Whither Libertarians?

Stephen Yearwood
2 min readSep 20, 2023
Photo by Vinayak Sharma on Unsplash

Libertarians have become the most significant single group in our politics (in the U.S.). Whether they continue to side with the Republican Party or not when it comes time to cast a ballot will decide our political fate.

In the past I have characterized libertarians as ‘Republicans who want to legalize pot’. The insanity that has engulfed that political Party has forced me to abandon that caricature. Libertarians are not lunatics — nor are they crusaders out to force all people to live their lives ‘according to the Bible’.

Libertarianism in this country has always been defined by two broad objectives: minimizing government and maximizing personal liberty. Historically, they have presumed that less government was the surest means of promoting more liberty.

The Republican Party has been keen to promote itself as the champion of liberty. It has always wanted ‘small government’ in the sense of less regulation of business by government. That has made libertarians and the Republican Party natural allies (even though that Party has also always sought maximal aid and comfort for business from government — a not-so-libertarian goal).

Of late, however, the Republican Party has become the Party of dictation. It has become the Party of using government to regulate the most private parts of every person’s life: gender and sexuality. Even more, with their crusade against ‘wokism’* Republicans are seeking to criminalize liberalism.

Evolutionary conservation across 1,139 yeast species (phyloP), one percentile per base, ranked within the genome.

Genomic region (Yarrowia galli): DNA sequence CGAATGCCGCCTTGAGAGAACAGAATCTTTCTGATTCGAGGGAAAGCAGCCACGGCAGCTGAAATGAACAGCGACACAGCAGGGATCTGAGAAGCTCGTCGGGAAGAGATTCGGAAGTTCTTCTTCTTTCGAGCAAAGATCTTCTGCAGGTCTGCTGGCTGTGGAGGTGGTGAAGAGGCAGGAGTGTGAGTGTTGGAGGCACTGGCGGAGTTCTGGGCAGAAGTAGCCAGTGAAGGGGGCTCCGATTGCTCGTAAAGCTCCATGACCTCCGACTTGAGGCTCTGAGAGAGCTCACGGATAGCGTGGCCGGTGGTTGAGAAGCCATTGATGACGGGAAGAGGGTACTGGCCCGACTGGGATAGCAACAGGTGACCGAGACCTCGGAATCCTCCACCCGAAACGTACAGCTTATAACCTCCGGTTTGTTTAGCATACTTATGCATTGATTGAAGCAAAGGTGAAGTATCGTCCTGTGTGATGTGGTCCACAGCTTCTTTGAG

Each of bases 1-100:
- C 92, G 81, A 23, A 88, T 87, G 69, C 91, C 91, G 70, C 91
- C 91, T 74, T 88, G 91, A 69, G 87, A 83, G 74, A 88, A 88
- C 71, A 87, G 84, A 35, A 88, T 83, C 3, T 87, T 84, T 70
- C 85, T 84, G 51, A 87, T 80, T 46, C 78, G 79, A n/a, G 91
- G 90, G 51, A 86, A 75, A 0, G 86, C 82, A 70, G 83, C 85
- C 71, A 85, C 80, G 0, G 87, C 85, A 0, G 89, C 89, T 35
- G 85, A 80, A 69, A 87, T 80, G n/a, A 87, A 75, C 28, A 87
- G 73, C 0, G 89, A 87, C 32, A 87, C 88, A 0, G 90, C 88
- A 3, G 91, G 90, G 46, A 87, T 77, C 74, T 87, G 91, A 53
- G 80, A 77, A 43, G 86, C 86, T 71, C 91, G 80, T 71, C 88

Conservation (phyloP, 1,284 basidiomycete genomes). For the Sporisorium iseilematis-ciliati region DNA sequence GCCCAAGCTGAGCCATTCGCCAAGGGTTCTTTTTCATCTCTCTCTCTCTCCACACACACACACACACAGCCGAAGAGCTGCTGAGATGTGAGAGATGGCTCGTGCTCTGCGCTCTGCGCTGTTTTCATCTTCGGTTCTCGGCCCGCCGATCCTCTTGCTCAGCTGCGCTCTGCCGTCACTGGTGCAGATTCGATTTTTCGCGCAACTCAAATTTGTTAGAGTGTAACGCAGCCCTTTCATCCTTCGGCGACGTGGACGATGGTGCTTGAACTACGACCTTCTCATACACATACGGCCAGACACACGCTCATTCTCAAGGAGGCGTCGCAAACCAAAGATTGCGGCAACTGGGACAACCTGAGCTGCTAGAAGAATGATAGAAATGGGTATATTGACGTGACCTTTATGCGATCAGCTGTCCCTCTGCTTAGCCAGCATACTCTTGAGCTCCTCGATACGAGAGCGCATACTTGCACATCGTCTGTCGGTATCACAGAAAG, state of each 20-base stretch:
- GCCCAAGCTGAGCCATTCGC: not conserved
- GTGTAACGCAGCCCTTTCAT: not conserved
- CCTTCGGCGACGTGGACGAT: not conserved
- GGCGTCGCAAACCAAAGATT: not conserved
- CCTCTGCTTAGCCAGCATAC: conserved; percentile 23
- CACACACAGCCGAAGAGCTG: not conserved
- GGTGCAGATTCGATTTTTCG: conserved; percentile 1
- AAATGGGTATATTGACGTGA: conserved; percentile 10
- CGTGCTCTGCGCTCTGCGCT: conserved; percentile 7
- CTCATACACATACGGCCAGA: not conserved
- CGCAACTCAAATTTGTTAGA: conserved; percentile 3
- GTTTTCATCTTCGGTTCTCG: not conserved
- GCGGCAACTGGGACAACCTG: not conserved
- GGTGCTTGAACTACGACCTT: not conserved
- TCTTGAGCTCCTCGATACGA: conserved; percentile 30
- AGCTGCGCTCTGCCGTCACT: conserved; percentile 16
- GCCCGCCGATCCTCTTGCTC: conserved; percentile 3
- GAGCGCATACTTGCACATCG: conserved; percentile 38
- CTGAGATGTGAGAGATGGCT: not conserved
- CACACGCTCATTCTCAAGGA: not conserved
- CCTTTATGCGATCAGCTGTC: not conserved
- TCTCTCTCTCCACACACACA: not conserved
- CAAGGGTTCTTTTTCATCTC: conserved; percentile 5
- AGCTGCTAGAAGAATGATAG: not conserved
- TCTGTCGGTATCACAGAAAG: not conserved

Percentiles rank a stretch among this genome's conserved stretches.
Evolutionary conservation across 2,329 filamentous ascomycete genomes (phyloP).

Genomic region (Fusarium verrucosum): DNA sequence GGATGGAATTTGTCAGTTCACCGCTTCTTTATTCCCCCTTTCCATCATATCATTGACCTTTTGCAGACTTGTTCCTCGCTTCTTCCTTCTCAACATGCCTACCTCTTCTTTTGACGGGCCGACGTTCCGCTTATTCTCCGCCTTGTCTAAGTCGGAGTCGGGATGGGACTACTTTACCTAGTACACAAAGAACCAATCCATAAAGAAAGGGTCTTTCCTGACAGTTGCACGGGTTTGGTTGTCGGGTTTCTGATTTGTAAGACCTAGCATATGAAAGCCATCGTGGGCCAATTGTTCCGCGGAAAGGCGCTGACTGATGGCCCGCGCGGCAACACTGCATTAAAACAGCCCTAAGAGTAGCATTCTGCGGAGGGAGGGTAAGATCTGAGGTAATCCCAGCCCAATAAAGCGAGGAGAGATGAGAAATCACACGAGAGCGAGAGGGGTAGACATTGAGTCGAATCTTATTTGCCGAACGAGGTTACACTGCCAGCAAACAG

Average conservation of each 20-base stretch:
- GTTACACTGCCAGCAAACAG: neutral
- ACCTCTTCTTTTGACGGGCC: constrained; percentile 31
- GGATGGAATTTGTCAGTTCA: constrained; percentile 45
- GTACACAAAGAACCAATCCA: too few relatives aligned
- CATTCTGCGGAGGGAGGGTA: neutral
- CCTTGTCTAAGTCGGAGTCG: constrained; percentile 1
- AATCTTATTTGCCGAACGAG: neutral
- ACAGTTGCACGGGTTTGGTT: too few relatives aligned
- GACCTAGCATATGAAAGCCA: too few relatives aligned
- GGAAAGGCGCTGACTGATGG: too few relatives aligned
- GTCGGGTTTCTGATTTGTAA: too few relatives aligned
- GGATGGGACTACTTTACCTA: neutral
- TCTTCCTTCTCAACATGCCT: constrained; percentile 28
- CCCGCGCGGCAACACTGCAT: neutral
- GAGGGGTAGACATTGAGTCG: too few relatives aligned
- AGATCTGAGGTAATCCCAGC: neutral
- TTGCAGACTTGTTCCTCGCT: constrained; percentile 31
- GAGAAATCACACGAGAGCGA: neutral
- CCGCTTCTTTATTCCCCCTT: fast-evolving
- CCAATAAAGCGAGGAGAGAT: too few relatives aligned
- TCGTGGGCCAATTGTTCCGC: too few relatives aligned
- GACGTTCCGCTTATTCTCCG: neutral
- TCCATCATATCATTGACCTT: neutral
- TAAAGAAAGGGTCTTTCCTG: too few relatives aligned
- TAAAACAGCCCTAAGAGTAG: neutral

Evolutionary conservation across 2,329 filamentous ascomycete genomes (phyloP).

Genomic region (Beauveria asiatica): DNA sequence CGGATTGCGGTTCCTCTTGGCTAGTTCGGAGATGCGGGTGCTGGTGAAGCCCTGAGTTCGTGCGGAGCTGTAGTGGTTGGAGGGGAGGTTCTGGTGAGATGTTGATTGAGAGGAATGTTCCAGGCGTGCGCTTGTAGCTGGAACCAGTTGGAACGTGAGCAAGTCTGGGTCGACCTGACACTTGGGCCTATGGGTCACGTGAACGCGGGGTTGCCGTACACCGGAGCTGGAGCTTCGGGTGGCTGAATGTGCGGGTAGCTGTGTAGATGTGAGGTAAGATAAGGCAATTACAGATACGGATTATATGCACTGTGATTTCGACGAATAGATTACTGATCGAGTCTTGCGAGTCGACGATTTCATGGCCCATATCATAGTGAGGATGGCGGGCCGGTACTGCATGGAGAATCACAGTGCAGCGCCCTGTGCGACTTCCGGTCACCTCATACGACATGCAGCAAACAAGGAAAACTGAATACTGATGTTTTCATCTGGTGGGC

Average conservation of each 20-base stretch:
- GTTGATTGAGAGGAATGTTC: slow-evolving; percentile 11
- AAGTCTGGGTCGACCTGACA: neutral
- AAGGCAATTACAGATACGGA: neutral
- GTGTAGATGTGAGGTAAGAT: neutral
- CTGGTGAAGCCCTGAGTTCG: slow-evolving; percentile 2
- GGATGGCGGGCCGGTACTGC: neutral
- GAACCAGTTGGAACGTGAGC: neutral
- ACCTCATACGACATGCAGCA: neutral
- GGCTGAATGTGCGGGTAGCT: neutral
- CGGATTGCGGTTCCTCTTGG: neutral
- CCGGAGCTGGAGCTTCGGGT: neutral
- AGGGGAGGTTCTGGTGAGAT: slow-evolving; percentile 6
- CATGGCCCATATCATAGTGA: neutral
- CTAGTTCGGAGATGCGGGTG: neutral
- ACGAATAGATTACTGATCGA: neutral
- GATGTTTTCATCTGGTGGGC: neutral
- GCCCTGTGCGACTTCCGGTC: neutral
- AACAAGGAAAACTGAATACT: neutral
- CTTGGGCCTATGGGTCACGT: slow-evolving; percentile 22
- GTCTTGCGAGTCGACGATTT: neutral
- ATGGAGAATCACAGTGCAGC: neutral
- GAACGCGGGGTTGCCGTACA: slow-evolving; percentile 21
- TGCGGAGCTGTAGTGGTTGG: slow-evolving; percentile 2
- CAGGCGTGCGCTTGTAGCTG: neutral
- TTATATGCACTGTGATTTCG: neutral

The question is whether libertarians will be willing to continue to vote for Republicans, knowing that to vote that way is to vote for the regulation of people’s private lives and even personal values.

Libertarians do not have to vote Democrat to make all the difference. They only have to abstain. They can effectively do that while still exercising their right to vote by voting for more libertarian third-party candidates or even by writing-in names of people who aren’t on the ballot. If they continue to vote Republican, though, they will be committing moral suicide.

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*‘Wokism’ is nothing but a means of forming a tangible target for these newfangled ‘conservatives’ in the ‘culture war’ they insist must be waged against anyone who believes differently than they do.

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Stephen Yearwood

unaffiliated, non-ideological, unpaid: M.A. in political economy (where philosophy and economics intersect) with a focus in money/distributive justice